Good news music fans! Online music-streaming service Spotify is finally now available in the U.S. The free service offers ad-supported access to over 15 million songs or you can pay $5 per month to listen without ads. For $10 per month, you can also listen to music offline and on an iPhone, Droid, Windows Mobile, Palm and a few other smartphones.

Spotify Interface

Limited Release

Spotify is still in limited release. I only got the invite to join service Spotify last week. It brought me back to the days I had a Rhapsody account, which I ended up canceling. With this model of pay as you go music, would it be best to be on Spotify, or just buy the album on Amazon or iTunes?

The Spotify Interface Looks a lot like iTunes

When I got my code for Spotify (which came through Klout perks – Thanks!), I instantly gobbled that up like Pac-man to dots. However, the first disappointment was that I had to download an application. It’s so you can get your library from the computer, which we will talk about in a minute.


In this day of “Cloud” music, I couldn’t believe that I had to install legacy software. I thought we were getting away from walled gardens?

Spotify Interface

The interface is pretty straightforward to navigate. If you have used iTunes, you can use Spotify. Search for songs, pull from your local library or choose your “starred” preferences.

Spotify’s Facebook Feature

The Facebook feature lets you share your song lists with your Facebook friends. While some of my friends have not created playlists, I know what they were listening to due to the top tracks and artists feature. I can then choose from their lists what I want to put on my list.

iPhone, Android Interface for Paid Subscribers

Spotify iPhone application In downloading the iPhone application, one thing rang true. If I didn’t choose the $10/month plan, I had serious limitations on the mobile service. Even if I connect the device to a wireless LAN, I couldn’t listen to any music unless it was located on my personal computer.

Here is the disappointing part – I tried several times to listen to one song from my local library on the iPhone. It doesn’t seem to be intuitive. It took a little investigating, but you basically have to choose your device, then select local files. Then you have to keep the computer on and connected to a network source so you can listen to those on your iPhone.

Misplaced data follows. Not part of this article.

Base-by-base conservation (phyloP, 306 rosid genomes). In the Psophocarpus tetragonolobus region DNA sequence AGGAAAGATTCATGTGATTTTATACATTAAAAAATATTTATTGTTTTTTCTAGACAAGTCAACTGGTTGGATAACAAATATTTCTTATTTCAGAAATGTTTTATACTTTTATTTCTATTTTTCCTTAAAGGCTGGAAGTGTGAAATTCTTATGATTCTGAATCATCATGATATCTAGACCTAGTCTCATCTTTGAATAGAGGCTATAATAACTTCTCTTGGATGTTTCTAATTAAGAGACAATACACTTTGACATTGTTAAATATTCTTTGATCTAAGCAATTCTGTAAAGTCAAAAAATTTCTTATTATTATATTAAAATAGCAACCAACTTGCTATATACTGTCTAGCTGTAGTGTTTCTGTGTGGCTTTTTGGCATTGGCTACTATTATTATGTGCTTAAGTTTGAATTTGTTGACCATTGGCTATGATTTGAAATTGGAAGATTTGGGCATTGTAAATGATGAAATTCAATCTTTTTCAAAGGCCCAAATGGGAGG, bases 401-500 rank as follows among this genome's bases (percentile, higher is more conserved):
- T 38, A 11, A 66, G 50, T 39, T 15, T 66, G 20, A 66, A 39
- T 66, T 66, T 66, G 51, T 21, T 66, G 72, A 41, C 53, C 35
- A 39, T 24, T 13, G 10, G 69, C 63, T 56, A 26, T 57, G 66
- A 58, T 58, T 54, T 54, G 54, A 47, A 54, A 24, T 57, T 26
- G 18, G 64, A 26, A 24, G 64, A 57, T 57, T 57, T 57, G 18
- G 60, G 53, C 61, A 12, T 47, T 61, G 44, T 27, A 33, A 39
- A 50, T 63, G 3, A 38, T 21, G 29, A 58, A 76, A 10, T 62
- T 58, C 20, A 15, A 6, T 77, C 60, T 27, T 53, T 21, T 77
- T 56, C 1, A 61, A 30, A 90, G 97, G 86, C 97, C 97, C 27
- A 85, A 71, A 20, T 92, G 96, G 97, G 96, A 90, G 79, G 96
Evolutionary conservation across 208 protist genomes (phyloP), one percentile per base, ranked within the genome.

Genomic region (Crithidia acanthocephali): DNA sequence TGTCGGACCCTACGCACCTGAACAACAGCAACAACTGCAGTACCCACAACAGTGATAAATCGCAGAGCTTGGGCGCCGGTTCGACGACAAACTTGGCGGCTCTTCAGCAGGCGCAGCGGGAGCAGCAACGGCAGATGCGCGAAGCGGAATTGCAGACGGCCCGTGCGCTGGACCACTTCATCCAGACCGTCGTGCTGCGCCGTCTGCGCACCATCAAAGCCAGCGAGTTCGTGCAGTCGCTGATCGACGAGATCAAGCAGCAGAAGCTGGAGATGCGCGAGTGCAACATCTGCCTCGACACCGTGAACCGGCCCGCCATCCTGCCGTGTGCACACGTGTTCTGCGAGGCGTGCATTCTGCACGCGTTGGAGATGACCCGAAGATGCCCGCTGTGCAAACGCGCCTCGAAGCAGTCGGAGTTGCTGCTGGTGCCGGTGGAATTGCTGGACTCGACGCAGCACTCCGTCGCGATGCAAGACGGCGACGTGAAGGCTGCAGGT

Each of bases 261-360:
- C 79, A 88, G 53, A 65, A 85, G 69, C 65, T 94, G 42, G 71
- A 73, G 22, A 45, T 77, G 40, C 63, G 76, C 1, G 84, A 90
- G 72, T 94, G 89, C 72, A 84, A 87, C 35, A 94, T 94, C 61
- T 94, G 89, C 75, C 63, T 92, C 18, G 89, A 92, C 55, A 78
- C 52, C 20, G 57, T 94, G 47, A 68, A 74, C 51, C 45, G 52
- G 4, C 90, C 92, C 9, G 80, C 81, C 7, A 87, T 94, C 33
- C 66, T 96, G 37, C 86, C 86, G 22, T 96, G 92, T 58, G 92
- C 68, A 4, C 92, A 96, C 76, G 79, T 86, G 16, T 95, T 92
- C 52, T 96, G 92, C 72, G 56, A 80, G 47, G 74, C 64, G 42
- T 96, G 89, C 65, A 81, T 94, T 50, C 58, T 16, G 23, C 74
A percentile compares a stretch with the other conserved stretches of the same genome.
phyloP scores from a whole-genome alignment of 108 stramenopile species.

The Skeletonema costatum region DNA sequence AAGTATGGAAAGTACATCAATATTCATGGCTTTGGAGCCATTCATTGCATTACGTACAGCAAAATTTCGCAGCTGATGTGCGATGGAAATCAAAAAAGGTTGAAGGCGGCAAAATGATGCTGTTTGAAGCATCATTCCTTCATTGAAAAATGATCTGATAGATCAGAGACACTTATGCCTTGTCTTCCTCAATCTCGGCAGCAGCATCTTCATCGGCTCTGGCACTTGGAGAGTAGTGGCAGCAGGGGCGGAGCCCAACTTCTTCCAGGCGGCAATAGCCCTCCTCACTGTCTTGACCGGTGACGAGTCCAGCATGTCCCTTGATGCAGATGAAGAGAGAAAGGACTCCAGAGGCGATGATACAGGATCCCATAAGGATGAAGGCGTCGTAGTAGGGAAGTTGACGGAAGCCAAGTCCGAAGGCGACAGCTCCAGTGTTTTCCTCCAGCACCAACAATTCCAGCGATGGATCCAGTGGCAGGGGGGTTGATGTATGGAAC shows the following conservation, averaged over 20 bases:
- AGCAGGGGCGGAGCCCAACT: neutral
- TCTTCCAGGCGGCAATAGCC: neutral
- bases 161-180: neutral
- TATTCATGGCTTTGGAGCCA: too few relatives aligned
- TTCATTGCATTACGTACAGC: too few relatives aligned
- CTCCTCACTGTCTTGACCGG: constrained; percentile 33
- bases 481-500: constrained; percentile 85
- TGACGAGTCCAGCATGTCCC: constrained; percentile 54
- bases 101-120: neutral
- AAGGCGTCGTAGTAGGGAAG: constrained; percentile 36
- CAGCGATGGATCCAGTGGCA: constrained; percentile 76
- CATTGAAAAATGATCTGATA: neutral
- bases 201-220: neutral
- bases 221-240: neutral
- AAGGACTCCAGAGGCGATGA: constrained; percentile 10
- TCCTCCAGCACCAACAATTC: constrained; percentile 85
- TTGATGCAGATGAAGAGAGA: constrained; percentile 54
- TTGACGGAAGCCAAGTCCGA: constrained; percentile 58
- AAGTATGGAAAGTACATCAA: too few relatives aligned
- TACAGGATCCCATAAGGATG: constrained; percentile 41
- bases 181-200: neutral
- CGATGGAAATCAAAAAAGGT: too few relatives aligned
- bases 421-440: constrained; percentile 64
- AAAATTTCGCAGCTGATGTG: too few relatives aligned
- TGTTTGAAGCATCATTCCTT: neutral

The Commercials and Ads

Of course, with the free service comes ads – in banner and audio form. I really don’t mind ads – They are a necessity in this economy. However, everytime an audio played, it would freeze up the playlist. I would have to close Spotify, then re-open it to continue. Speaking of which….

When I Close Spotify, I want to CLOSE Spotify

I hate programs that do not close when I hit the “X” on the window. I don’t want it to minimize to the tray. That is what they minimize option is for. What is worse, there is no preference to tell the computer to close when I hit the “X”. #MAJORFAIL.

Purchase Music Options?

Why can’t I buy the music I am listening to through Spotify? Something I could then download and put in my own music library. Why don’t I get a “Listen for 30 seconds” option on the iPhone? Getting a “You can only do this if you pay” screen is a little discouraging.

Like I said before, this service reminds me a lot of Rhapsody. However, Rhapsody even had a cloud player (long before the term “cloud” was coined) and a 30-second option. Choosing the $4.99/month plan doesn’t seem like a viable option unless you only listen to music on your computer only.

What you Get with Spotify

Nothing really. You get a service that disappears the second you don’t pay the monthly fee. You can listen to music for free with ads – a little better than Pandora because you can choose the playlist. However, when you get an ad, be ready to restart the program.

You do get to snoop into your friend’s lists I suppose. They also mention statistics, but I can get that with many different services.

While it’s a fun service to listen to the latest songs, I really don’t see paying for it. I have a pretty big library at home that I can port to my Amazon Cloud player. If anything, I can set up my music on my PogoPlug and pull from both computer and iPhone.

Did you know the PogoPlug mobile app has a jukebox feature?

So what do you think? Do you love Spotify? Do you love a different service? Let me know – @geekazine